My return to the clinic has been separated into phases. The first phase of my return has involved my shadowing[1] different clinicians in the clinic. While all the clinicians that work there are extremely intelligent and have a fantastic rapport with patients, they each have their own particular strengths. As a resident physician, we are each assigned a mentor. These advisors meet with us about our test results, patient satisfaction ratings, and senior projects. When I was in recovery in the hospital, my advisor was in the process of changing positions at Michigan State University, thus I had to choose a new advisor. During my time in residency I had developed a close relationship with Dr. Kenneth Thompson, making him an easy choice as a new advisor. More importantly, even though he came across as gruff, I knew inside he had a big heart. I have been lucky enough to be able to shadow him during my return to clinic. Besides imparting his vast medical knowledge on me, he also often gives me his philosophical insight regarding my condition. On many occasions he has said, “Chris, if you step back and look at the situation, you have to appreciate the journey you’re going through.” I had never thought of it as a journey before. I began to reflect on what defines a journey.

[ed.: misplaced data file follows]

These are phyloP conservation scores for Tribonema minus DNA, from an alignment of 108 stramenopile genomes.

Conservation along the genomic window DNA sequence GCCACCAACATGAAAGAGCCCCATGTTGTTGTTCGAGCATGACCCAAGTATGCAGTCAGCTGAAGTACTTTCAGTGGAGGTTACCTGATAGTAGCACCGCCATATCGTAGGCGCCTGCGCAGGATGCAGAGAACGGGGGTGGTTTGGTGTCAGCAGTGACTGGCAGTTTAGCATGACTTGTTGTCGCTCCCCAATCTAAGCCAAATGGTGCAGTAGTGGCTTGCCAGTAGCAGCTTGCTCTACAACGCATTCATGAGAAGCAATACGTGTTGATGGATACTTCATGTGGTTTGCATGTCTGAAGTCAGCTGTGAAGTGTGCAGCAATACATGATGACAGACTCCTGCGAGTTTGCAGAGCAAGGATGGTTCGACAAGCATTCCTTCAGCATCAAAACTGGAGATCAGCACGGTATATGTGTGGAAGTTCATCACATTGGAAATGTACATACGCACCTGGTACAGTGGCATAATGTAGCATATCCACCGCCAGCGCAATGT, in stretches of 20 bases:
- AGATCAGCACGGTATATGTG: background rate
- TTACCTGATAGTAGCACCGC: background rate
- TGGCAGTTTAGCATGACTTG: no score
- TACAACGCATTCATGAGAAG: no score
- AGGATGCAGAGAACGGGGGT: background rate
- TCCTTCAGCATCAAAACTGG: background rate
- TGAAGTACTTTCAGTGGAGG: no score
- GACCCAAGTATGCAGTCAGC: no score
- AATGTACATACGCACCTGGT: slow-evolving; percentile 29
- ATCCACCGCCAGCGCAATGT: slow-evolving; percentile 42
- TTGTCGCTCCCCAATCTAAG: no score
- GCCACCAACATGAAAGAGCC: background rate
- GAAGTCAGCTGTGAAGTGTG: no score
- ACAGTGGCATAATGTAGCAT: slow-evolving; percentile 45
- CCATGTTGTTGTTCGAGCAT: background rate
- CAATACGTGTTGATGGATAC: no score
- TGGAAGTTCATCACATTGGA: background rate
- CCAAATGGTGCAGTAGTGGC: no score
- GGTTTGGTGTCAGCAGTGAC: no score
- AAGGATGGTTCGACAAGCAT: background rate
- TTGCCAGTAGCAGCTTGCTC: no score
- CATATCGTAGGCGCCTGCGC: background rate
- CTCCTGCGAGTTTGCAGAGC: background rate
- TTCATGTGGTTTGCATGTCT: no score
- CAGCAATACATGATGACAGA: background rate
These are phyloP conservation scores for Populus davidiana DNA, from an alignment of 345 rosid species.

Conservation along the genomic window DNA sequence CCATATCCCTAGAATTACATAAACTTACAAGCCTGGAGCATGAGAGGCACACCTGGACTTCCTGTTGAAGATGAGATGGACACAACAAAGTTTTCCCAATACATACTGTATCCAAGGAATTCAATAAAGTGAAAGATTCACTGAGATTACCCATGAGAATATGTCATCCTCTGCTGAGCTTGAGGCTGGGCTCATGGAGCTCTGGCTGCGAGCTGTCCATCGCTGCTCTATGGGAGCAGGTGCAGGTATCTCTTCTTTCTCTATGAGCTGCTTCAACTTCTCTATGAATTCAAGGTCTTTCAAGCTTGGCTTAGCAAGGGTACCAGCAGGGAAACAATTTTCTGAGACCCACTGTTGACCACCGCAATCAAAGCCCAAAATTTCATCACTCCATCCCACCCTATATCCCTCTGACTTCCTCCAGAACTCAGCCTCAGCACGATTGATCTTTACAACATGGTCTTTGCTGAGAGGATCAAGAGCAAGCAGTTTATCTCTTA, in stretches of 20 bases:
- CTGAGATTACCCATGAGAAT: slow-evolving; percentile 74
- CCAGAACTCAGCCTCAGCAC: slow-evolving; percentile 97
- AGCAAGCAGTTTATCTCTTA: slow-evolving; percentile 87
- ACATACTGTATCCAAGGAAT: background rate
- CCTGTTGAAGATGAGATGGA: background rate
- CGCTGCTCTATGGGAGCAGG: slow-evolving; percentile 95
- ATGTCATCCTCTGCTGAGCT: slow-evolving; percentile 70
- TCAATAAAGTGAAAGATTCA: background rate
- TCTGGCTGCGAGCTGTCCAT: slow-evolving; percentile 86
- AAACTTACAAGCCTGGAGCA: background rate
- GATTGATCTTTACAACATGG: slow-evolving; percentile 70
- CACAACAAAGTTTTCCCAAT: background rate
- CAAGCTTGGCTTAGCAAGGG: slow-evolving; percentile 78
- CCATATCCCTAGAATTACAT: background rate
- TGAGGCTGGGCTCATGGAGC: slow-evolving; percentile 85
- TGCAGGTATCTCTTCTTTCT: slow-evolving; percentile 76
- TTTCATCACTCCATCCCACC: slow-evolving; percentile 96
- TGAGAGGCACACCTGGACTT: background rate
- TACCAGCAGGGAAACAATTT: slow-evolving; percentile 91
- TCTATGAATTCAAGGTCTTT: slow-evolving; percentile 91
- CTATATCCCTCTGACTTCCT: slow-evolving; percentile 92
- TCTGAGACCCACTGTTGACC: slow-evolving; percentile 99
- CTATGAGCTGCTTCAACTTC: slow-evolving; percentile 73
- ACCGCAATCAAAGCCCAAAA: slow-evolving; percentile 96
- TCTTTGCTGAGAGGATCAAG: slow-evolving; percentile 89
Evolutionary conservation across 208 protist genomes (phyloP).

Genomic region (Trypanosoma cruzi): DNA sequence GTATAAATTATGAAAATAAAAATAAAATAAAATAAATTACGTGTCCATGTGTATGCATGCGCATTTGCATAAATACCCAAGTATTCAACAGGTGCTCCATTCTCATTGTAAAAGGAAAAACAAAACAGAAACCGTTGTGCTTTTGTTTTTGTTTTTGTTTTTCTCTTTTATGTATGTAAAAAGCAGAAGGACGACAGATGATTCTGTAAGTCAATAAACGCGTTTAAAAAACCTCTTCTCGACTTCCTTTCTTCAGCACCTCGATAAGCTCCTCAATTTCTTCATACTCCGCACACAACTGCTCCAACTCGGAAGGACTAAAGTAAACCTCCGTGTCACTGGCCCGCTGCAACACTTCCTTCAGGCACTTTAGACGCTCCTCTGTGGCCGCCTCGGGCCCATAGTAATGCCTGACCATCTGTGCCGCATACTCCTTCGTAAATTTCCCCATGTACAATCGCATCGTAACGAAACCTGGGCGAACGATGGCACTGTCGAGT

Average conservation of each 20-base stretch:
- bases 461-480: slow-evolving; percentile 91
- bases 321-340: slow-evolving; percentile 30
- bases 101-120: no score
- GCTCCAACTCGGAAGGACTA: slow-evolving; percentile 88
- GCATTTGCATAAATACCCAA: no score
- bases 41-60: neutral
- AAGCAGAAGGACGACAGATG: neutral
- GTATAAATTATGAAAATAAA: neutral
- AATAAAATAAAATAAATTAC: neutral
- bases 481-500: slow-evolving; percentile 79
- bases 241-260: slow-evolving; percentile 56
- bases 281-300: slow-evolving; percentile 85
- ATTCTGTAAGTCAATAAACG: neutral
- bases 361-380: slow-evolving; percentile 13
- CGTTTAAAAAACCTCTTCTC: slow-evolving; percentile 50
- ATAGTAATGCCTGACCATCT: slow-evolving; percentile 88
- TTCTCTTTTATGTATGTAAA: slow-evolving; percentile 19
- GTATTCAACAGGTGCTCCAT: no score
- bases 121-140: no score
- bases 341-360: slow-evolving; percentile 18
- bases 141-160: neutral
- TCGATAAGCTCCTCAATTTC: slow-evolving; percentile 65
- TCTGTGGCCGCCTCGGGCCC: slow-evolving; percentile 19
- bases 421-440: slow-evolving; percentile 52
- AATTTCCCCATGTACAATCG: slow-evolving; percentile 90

Merriam-Webster’s dictionary defines journey as “something suggesting travel or passage from one place to another.”[2] By this definition, I have definitely been on quite a journey, at least figuratively. But we all go through our own journeys. Who is to say my journey is somehow more arduous than another’s. Life is a journey: someone who wakes up every day at 7:00 am to go to work then comes home to his/her children, eats dinner, watches the news, then goes to sleep is going through a journey, albeit different than mine. A journey results in you being in a different place than you started. Just as I am being put through a journey via my health, this hypothetical person also is going through a journey ending up somewhere other than where he/she started.


Our journeys make us who we are. Thinking our ending position is all that matters would be short-sighted, our paths to this position cannot be forgotten, and are as vital to us and our makeup as the end result. There is an old adage, “trust the process.”[3] It’s important where you end up, but what’s more important are the experiences that get you there.

[1] Essentially following and observing



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